After my previous post on references one of the team asked me for an example use for phantom references. The best I could recall was to keep track of an object and perform some postmortem clean upon its destruction. Very important for database connections and caches.

But can’t you do that with the finalize method?

Well no, not with any guarantees. Here’s why:

Firstly, we don’t know when the garbage collector will run. It is non-deterministic. In fact, if your program doesn’t use up its allocated memory it doesn’t ever need to GC — no objects would befinalized. Secondly, any objects that are strongly referenced when the runtime quits will not be GC’d. Their finalizer code will never be called.

Object finalization happens after an object has been marked as garbage but before memory has been reclaimed. You can screw around with this by creating a strong reference to a garbage object during its finalization:

myObject = this;

If you do this (please don’t!) the object comes back to life because it is strongly reachable via myObject. However, the object you have a reference to will never have its finalizer code called again. That’s bad. Phantom references don’t allow this:

“In order to ensure that a reclaimable object remains so, the referent of a phantom reference may not be retrieved: The get method of a phantom reference always returns null.”
[PhantomReference API]

Recall that the constructor for a PhantomReference takes a ReferenceQueue. Phantom references are enqueued once the object has been finalized and the memory has been reclaimed. If you process this queue in your own cleanup thread then you are guaranteed that the referents are gone.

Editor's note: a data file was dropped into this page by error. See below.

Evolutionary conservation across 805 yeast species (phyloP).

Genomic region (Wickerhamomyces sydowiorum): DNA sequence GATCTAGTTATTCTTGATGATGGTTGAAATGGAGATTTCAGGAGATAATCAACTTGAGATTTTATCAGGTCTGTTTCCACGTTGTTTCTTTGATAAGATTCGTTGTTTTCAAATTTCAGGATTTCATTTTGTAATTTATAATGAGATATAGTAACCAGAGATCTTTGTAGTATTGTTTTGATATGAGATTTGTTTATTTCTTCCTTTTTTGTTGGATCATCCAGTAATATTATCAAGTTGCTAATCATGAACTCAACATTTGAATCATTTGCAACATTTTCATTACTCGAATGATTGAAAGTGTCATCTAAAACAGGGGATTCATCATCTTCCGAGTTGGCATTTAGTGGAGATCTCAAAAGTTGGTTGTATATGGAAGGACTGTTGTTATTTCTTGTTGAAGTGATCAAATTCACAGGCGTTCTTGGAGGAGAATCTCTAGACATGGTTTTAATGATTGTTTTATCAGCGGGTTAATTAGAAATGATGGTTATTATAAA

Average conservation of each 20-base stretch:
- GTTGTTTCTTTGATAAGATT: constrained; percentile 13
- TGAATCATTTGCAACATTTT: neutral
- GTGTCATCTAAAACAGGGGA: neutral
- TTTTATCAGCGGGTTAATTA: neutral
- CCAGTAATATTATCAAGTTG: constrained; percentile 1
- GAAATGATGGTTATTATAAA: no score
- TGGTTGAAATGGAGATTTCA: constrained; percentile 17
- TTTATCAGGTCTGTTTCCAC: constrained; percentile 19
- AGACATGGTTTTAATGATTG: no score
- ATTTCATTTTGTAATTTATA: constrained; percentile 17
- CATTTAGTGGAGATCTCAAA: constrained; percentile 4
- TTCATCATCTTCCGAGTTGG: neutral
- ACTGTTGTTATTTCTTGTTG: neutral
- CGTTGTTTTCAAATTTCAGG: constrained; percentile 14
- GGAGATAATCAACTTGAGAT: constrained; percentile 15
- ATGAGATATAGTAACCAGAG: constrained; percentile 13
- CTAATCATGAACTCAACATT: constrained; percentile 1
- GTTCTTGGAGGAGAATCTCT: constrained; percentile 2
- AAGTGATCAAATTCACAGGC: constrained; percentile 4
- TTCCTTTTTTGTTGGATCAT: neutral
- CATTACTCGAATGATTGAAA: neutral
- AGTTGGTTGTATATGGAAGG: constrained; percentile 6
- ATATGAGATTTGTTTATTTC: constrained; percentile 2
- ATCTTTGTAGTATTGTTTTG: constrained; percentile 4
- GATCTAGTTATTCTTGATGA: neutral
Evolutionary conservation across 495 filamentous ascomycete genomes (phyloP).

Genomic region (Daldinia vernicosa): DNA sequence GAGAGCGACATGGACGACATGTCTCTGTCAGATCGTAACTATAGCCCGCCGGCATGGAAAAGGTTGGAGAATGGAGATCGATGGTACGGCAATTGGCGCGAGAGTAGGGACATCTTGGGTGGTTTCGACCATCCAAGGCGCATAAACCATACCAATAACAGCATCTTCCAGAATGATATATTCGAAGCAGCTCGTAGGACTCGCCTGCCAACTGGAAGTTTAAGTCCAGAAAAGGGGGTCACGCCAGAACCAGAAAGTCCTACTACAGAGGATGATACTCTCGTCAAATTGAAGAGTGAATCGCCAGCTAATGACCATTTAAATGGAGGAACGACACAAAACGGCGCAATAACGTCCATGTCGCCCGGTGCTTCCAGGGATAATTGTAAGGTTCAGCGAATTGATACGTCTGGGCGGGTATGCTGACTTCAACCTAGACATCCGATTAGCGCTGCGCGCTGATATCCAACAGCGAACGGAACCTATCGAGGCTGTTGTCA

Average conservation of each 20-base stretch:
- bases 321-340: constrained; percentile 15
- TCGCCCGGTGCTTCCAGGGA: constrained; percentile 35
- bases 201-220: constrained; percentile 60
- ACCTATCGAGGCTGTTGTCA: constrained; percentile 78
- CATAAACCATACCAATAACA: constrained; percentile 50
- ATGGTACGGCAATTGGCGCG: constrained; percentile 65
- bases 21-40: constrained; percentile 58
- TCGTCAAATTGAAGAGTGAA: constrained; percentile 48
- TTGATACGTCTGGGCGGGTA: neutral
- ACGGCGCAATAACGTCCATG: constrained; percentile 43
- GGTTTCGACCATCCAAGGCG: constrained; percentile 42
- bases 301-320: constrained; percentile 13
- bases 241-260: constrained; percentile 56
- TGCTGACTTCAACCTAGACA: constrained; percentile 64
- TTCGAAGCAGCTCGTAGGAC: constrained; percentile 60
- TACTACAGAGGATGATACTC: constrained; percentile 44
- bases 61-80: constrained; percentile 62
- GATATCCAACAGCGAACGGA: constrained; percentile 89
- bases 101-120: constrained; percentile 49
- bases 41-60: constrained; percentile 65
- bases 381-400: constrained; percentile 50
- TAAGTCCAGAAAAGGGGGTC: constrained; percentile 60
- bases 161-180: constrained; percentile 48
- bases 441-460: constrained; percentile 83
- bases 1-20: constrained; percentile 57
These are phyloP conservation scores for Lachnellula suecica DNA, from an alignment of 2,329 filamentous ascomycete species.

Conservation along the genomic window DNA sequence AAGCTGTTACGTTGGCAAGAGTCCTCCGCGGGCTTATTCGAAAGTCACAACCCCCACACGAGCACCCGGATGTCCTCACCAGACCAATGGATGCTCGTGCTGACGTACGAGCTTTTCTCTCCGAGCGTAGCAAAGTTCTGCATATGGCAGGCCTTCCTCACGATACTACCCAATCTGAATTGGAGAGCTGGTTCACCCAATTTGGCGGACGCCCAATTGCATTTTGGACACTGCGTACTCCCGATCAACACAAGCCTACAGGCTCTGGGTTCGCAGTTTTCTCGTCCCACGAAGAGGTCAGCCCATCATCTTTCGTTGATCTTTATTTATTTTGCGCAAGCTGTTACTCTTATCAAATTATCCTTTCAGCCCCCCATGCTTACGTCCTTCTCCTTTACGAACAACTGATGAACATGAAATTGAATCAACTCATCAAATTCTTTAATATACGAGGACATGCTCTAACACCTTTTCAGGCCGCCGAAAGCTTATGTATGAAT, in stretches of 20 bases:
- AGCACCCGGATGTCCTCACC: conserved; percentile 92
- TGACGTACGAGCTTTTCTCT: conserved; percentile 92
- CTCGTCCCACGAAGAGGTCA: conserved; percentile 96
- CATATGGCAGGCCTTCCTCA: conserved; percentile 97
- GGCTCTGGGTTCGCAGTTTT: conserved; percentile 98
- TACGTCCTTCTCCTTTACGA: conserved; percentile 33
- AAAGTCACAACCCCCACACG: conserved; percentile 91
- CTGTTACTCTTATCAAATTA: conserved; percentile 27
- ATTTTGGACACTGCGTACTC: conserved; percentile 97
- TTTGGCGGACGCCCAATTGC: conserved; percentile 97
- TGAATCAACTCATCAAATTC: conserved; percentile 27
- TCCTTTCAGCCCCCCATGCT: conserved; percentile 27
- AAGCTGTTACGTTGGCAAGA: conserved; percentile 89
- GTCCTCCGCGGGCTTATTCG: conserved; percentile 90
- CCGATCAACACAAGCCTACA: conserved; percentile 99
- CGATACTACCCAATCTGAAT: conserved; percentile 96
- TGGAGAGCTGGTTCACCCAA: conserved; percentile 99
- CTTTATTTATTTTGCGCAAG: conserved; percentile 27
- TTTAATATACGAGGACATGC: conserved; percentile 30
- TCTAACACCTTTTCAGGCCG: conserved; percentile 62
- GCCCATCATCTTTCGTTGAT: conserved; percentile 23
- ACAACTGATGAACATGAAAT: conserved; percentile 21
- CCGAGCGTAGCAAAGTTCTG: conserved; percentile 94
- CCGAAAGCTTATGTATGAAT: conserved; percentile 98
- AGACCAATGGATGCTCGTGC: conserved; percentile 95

Unlike soft and weak references, phantom references are not automatically cleared by the garbage collector as they are enqueued
[PhantomReference API] – So you just remember to clean up and dequeue.

If that’s not enough to convince you that finalizers are troublesome then maybe an optimization argument will help: the runtime’s finalizer thread is responsible for calling the finalize method on garbage objects. This can slow up your application during GC cycles. Especially if your finalizer code does a synchronous wait for some external process (like a database confirming the connection was closed). Taking control of cleanup with your own thread(s) by processing a reference queue is likely to be way more efficient.

Finalizerly, if the garbage collector never runs then unreachable objects are not identified which means phantom references will not be put into the reference queue. That’s important to remember too.